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You searched for: Political Geography United States of America Remove constraint Political Geography: United States of America Publication Year within 10 Years Remove constraint Publication Year: within 10 Years Topic Foreign Exchange Remove constraint Topic: Foreign Exchange
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  • Author: Steve H. Hanke
  • Publication Date: 06-2020
  • Content Type: Journal Article
  • Journal: The Cato Journal
  • Institution: The Cato Institute
  • Abstract: Monetary instability poses a threat to free societies. Indeed, currency instability, banking crises, soaring inflation, sovereign debt defaults, and economic booms and busts all have a common source: monetary instability. Furthermore, all these ills induced by monetary instability bring with them calls for policy changes, many of which threaten free societies. One who understood this simple fact was Karl Schiller, who was the German Finance Minister from 1966 until 1972. Schiller’s mantra was clear and uncompromising: “Stability is not everything, but without stability, everything is nothing” (Marsh 1992: 30). Well, Schiller’s mantra is my mantra. I offer three regime changes that would enhance the stability in what Jacques de Larosière (2014) has asserted is an international monetary “anti-system.” First, the U.S. dollar and the euro should be formally, loosely linked together. Second, most central banks in developing countries should be mothballed and replaced by currency boards. Third, private currency boards should be permitted to enter the international monetary sphere.
  • Topic: Debt, Foreign Exchange, Monetary Policy, Developing World, Inflation, Currency
  • Political Geography: Europe, United States of America, European Union
  • Author: David Bowman, Juan M. Londono, Horacio Sapriza
  • Publication Date: 06-2014
  • Content Type: Commentary and Analysis
  • Institution: Board of Governors of the Federal Reserve System
  • Abstract: We investigate the effects of U.S. unconventional monetary policies on sovereign yields, foreign exchange rates, and stock prices in emerging market economies (EMEs), and we analyze how these effects depend on country-specifc characteristics. We find that, although EME asset prices, mainly those of sovereign bonds, responded strongly to unconventional monetary policy announcements, these responses were not outsized with respect to a model that takes into account each country's time-varying vulnerability to U.S. interest rates affected by monetary policy shocks.
  • Topic: Economics, Emerging Markets, Foreign Exchange, Markets, Monetary Policy, Exchange Rate Policy, Interest Rates, Stock Markets
  • Political Geography: North America, United States of America
  • Author: Carol C. Bertaut, Alexandra Tabova, Vivian Wong
  • Publication Date: 11-2014
  • Content Type: Commentary and Analysis
  • Institution: Board of Governors of the Federal Reserve System
  • Abstract: The expansion in financial sector "safe" assets, largely in the form of structured products from the U.S. and the Caribbean, in the lead-up to the global financial crisis has by now been fairly well documented. Using a unique dataset derived from security-level data on U.S. portfolio holdings of foreign securities, we show that since the crisis, it is mostly the foreign financial sector that appears to have met U.S. demand for safe and liquid investment assets by expanding its supply of debt securities. We also find a strong negative correlation between the foreign share of the U.S. financial bond portfolio and measures of U.S. safe assets availability: providing evidence on the importance of foreign-issued financial sector debt as a substitute when U.S. issued "safe" assets are scarce. Furthermore, although U.S. investors continue to tap foreign financial markets for "safe" assets, we show that the type of foreign financial debt that fills this portfolio niche post-crisis is quite different than pre-crisis. Post-crisis, we find that U.S. investors have replaced offshore-issued structured securities with high-grade U.S. dollar-denominated financial debt issued from a small group of OECD countries (most notably Australia and Canada). Lastly, these developments have led to a decline in home bias in the U.S. financial bond portfolio that we are able to document for the first time.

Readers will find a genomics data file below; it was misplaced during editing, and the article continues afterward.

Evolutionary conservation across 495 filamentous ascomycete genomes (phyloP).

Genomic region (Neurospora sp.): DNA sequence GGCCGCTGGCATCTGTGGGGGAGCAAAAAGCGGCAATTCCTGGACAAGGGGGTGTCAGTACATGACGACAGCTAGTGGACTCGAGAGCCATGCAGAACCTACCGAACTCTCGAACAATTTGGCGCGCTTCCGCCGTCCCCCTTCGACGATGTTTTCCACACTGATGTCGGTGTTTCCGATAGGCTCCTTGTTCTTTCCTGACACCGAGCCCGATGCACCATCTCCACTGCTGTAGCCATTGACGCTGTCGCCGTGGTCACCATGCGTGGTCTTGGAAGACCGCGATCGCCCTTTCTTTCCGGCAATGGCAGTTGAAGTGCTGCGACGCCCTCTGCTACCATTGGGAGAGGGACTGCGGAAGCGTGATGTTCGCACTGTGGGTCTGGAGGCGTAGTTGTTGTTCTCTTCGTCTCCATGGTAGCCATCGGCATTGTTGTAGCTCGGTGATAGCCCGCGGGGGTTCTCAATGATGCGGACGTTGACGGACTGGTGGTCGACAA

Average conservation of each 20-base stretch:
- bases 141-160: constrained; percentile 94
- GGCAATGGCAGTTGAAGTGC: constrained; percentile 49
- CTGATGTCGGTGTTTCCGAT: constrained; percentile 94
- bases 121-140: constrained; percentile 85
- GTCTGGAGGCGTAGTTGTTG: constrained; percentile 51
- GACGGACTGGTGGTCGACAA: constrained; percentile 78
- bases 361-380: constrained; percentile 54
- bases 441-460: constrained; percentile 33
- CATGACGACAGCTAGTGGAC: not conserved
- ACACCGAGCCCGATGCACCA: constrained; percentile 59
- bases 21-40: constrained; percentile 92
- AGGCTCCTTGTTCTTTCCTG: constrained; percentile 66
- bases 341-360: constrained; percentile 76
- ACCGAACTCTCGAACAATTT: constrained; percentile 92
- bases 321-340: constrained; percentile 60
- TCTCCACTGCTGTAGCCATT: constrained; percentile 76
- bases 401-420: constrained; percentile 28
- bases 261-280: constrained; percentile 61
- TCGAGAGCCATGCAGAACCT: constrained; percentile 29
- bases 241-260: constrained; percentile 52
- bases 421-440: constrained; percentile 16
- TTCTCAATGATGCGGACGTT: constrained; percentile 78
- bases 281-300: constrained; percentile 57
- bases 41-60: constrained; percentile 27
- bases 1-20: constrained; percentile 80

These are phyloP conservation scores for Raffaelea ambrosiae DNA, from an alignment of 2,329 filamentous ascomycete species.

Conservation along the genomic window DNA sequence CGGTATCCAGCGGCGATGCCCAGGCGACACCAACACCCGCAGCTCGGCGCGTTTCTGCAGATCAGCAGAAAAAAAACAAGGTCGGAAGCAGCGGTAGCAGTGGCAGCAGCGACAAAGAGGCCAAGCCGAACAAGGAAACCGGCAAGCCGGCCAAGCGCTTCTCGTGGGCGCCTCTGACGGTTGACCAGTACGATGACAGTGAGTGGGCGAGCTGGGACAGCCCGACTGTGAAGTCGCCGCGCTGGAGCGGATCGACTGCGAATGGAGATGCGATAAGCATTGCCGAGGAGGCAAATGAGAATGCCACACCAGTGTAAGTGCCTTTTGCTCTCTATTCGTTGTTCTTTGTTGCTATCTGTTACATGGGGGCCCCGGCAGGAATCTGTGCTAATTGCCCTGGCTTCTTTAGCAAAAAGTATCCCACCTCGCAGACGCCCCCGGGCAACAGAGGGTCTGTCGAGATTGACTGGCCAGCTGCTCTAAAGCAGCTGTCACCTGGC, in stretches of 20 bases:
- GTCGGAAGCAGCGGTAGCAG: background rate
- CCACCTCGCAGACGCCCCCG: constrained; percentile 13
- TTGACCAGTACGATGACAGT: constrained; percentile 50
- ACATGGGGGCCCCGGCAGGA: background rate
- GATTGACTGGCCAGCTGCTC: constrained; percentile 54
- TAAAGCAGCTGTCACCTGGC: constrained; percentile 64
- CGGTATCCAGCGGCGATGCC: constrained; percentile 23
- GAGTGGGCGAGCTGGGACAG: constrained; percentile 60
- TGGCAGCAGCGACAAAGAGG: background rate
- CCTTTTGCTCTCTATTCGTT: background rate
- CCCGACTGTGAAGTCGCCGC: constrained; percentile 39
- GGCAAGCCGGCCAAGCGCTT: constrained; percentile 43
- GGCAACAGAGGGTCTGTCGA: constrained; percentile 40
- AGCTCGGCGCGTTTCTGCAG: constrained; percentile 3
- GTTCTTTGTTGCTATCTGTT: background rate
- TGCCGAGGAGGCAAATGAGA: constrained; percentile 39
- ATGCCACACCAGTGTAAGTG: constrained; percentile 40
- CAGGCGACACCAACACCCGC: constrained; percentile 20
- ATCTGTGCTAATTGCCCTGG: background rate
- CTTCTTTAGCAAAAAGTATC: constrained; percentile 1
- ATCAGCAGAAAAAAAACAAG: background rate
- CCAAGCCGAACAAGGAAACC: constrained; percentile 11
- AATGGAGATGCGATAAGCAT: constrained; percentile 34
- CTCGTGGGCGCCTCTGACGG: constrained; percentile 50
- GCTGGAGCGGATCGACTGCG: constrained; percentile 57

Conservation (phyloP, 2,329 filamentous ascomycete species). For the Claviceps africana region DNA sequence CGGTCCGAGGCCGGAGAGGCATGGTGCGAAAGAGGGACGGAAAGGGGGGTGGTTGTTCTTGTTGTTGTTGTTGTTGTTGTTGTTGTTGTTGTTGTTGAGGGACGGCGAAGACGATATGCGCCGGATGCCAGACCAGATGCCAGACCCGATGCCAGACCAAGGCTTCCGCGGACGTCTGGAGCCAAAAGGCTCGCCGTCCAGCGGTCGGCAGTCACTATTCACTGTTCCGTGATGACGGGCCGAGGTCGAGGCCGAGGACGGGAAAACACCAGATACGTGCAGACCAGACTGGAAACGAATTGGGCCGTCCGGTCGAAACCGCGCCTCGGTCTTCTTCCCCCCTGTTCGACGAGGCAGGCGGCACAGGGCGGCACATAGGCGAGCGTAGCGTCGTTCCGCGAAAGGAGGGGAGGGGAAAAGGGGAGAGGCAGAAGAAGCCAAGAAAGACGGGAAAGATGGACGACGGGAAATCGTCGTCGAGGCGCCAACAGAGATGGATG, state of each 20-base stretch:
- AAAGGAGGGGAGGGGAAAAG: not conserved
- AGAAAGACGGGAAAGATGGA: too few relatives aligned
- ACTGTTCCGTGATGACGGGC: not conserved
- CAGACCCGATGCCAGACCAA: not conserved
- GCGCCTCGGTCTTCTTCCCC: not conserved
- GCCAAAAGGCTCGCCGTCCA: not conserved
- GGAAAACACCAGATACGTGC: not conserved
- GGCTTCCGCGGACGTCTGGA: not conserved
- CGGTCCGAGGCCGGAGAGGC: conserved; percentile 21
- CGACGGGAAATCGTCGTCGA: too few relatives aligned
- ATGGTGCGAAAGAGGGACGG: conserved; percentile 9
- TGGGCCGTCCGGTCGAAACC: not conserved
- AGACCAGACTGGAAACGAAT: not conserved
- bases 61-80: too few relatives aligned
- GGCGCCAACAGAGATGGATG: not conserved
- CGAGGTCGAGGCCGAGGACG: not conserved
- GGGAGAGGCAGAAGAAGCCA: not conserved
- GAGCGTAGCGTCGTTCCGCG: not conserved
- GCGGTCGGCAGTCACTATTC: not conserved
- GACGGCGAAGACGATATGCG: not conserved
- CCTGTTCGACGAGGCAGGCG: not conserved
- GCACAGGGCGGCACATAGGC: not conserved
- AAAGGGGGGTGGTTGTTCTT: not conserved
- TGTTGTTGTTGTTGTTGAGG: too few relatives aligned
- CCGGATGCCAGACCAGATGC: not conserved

• Topic: Foreign Exchange, Financial Crisis, Investment, Fiscal Policy, Bonds
  • Political Geography: Caribbean, North America, United States of America
  • Author: Illenin O. Kondo
  • Publication Date: 12-2013
  • Content Type: Working Paper
  • Institution: Board of Governors of the Federal Reserve System
  • Abstract: Using data on trade-induced displacements, this paper documents that locations facing more foreign competition in the U.S. have: higher job destruction rates, lower job creation rates, and thereby lower employment rates. In contrast to standard trade theory, a model with variable markups and heterogeneous segmented labor markets is consistent with these facts. Foreign competition has a correlated effect on job destruction and job creation precisely because the most vulnerable locations also have lower productivity. Following an unexpected trade liberalization with limited mobility, employment sharply falls in the worse hit locations while welfare and employment increase in the aggregate.
  • Topic: Foreign Exchange, International Trade and Finance, Reform, Labor Market
  • Political Geography: North America, United States of America